The human rights movement attracts and demobilizes thousands of good-hearted people around the globe every year. It offers many thousands more the confidence that these matters are being professionally dealt with by those whom the movement has enlisted. Something similar has occurred within academic life--a human rights discipline has emerged between fields of public law and international law, promising students and teachers that work in the public interest has an institutional life, a professional routine, and status. Professionalization has a number of possible costs. Personnel are lost for other humanitarian possibilities. As the human rights profession raises its standards and status to compete with disciplines of private law, it raises the bar for other pro bono activities which have not been as successful in establishing themselves as disciplines, whose practices, knowledge, and projects are less systematic, less analogous to practice in the private interest. Professionalization strengthens lawyers at the expense of priests, engineers, politicians, soothsayers, and citizens who might otherwise play a more central role in emancipatory efforts. At the same time, professionalization separates human rights advocates from those they represent and those with whom they share a common emancipatory struggle. The division of labor among emancipatory specialists is not merely about efficient specialization. We need only think of the bureaucratization of human rights in places like East Timor that have come within the orbit of international governance--suddenly an elaborate presence pulls local elites away from their base, or consigns them to the status of local informants, the elites turning their attentions like sunflowers to Geneva, New York, to the Center, to the Commission. To the work of resolutions and reports.

Downgrades the Legal Profession

Sometimes the concern here is for the legal profession itself. The human rights movement degrades the legal profession by encouraging a combination of both sloppy humanitarian arguments and overly formal reliance on textual articulations which are anything but clear or binding. This combination degrades the legal skills of those involved, while encouraging them to believe that their projects are more legitimate precisely because they are presented in (sloppy) legal terms. Others have argued that human rights offers the profession, particularly at its most elite sites, a fig leaf of public interest commitment to legitimate the profession's everyday contributions to global emiseration. This legitimation effect is strengthened to the extent that other legal fields--and particularly commercial legal fields--come to seem outside politics by contrast. For this, the sloppiness of human rights practice is itself useful--marking a line between the politically redemptive profession of human rights advocacy and the apolitical workaday world of other legal professionals.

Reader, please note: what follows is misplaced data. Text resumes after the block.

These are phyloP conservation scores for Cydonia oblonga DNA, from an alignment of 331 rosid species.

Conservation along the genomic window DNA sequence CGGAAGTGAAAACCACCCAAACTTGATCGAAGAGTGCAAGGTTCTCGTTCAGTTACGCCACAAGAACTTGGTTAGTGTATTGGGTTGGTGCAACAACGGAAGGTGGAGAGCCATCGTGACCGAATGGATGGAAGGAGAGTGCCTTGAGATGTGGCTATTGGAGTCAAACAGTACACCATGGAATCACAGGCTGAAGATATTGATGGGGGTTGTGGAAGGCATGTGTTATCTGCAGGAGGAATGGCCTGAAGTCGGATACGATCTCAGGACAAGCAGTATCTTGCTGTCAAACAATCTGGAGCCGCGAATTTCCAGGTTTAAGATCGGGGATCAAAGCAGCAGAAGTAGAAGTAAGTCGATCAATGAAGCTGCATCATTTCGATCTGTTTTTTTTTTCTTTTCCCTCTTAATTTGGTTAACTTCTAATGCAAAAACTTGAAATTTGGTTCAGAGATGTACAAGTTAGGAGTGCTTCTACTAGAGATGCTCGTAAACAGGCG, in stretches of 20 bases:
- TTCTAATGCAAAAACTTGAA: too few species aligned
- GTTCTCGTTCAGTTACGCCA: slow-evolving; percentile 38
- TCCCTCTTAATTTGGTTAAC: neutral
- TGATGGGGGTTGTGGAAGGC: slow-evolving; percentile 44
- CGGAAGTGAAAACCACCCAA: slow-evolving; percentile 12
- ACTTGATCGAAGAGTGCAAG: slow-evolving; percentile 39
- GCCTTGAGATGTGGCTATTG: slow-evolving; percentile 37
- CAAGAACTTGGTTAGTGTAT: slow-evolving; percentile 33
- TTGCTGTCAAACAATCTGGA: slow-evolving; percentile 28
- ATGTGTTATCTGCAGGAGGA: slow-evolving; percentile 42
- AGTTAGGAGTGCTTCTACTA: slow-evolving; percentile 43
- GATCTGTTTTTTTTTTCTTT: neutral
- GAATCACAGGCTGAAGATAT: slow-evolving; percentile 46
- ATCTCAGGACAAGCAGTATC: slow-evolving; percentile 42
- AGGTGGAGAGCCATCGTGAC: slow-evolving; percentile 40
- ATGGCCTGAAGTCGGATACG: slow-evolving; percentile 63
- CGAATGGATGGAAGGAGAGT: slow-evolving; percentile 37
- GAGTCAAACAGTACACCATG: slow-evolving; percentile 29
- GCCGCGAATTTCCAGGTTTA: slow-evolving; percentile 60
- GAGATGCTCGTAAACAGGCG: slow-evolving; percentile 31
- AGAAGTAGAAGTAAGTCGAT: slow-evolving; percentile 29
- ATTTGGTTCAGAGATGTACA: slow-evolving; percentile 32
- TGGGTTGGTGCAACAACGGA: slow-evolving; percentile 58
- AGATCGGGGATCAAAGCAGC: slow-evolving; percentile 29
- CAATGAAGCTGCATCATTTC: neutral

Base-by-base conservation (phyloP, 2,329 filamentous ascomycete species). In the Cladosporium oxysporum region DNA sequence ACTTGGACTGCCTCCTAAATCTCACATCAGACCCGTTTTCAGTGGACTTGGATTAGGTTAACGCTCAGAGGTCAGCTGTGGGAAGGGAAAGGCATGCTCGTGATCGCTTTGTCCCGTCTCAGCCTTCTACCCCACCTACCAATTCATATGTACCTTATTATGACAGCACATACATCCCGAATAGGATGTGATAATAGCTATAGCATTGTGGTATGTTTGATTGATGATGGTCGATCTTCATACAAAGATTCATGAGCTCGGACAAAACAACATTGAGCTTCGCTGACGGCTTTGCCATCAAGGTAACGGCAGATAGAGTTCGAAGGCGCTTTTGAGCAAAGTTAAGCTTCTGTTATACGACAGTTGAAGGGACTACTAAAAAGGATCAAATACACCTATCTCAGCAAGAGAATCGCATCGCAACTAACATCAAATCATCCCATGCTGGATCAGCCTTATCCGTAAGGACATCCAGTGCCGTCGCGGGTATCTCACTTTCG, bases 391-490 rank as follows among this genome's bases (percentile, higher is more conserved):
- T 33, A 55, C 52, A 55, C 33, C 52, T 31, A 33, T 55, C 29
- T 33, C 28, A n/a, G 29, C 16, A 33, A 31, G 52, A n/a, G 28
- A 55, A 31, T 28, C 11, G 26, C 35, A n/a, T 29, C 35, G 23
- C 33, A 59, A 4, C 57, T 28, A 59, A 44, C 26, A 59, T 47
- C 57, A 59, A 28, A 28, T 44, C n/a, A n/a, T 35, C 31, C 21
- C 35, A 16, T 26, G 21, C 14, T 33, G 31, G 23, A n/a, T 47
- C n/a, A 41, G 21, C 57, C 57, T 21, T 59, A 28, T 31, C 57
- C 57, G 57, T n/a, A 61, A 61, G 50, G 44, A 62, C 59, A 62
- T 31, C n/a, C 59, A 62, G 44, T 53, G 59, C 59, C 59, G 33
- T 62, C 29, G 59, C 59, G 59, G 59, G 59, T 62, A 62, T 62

Encourages False Solidarity

Of course there are many different types of people in the human rights movement and bureaucracy--different generations, different nationalities, different genders. To be a male human rights lawyer in Holland in your thirties is to live a different life altogether from that of a female human rights lawyer in Uruguay in her sixties. The human rights vocabulary encourages a false sense of the unity among these experiences and projects. As a vocabulary for progressive elite solidarity, human rights is particularly hamfisted, making it more difficult to articulate differences in the projects of, say, male and female Palestinian human rights lawyers, Americans and Nigerians, or intergovernmental civil servants and grass-roots activists.

Promotes Bad Faith